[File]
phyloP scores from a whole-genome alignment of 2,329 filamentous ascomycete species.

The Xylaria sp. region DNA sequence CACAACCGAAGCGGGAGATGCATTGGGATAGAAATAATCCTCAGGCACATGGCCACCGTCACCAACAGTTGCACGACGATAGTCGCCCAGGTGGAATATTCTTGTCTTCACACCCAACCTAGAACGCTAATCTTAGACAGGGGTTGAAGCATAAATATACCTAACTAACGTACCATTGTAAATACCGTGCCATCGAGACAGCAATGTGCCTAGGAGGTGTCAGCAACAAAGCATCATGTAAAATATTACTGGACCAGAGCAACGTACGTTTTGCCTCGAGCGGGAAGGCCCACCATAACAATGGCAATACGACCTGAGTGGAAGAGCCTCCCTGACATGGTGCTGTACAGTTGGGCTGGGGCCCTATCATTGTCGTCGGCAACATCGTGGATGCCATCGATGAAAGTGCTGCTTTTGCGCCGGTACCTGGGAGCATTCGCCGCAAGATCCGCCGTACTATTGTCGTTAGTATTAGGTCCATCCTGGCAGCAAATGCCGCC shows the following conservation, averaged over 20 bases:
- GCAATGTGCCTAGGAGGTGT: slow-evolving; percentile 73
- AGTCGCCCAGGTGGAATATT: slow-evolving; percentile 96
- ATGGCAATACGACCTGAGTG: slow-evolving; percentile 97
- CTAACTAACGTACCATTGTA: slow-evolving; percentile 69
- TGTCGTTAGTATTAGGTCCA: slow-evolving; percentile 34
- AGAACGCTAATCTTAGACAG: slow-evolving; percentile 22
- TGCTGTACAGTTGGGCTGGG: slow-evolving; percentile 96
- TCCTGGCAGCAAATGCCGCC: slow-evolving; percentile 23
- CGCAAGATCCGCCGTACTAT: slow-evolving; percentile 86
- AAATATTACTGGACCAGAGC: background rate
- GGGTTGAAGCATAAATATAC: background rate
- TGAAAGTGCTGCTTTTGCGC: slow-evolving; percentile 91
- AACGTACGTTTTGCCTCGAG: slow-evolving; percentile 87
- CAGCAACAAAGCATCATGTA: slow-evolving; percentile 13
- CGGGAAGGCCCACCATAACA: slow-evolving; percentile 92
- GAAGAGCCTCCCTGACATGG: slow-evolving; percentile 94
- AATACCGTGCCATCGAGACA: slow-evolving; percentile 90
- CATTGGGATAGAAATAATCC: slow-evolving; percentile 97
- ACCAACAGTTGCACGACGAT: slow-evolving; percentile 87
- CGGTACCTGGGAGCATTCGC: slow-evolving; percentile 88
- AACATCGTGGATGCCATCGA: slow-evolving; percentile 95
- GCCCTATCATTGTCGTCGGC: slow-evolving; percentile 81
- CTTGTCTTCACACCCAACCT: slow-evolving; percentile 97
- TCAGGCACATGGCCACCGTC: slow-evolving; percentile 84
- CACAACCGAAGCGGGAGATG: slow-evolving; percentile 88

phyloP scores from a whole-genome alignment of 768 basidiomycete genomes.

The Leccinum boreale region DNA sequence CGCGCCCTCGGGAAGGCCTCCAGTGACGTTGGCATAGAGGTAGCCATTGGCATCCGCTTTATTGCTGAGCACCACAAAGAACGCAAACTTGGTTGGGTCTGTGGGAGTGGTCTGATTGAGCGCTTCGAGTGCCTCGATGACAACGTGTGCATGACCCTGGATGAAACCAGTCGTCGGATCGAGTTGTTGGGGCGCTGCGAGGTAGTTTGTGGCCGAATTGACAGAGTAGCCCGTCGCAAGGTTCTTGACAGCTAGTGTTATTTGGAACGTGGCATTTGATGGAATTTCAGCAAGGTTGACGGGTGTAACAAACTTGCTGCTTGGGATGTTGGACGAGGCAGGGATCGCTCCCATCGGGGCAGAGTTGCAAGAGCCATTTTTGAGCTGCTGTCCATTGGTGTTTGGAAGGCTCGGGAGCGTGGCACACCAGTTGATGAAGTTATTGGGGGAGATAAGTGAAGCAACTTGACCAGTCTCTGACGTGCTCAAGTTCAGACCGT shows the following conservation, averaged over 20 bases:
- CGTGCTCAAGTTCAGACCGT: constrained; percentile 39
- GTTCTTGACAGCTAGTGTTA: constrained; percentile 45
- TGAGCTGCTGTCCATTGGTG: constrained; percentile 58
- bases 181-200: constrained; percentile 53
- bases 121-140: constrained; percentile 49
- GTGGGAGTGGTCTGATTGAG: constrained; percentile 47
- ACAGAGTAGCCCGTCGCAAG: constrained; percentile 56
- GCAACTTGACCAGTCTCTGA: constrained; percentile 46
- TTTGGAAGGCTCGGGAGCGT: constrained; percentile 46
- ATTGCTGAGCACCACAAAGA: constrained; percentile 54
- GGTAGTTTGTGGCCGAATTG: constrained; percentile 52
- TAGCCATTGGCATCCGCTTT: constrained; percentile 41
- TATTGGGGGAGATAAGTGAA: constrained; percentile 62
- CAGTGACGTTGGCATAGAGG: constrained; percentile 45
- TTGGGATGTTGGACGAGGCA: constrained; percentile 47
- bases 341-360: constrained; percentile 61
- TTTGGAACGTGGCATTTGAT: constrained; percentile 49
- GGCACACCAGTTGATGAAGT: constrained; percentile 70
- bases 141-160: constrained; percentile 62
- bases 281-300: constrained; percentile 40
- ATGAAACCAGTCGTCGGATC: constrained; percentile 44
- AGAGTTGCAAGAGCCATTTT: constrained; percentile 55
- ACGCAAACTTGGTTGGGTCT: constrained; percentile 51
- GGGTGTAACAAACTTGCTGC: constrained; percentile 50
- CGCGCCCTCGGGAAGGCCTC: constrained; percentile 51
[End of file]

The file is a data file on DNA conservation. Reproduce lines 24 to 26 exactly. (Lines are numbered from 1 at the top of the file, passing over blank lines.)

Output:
- GCCCTATCATTGTCGTCGGC: slow-evolving; percentile 81
- CTTGTCTTCACACCCAACCT: slow-evolving; percentile 97
- TCAGGCACATGGCCACCGTC: slow-evolving; percentile 84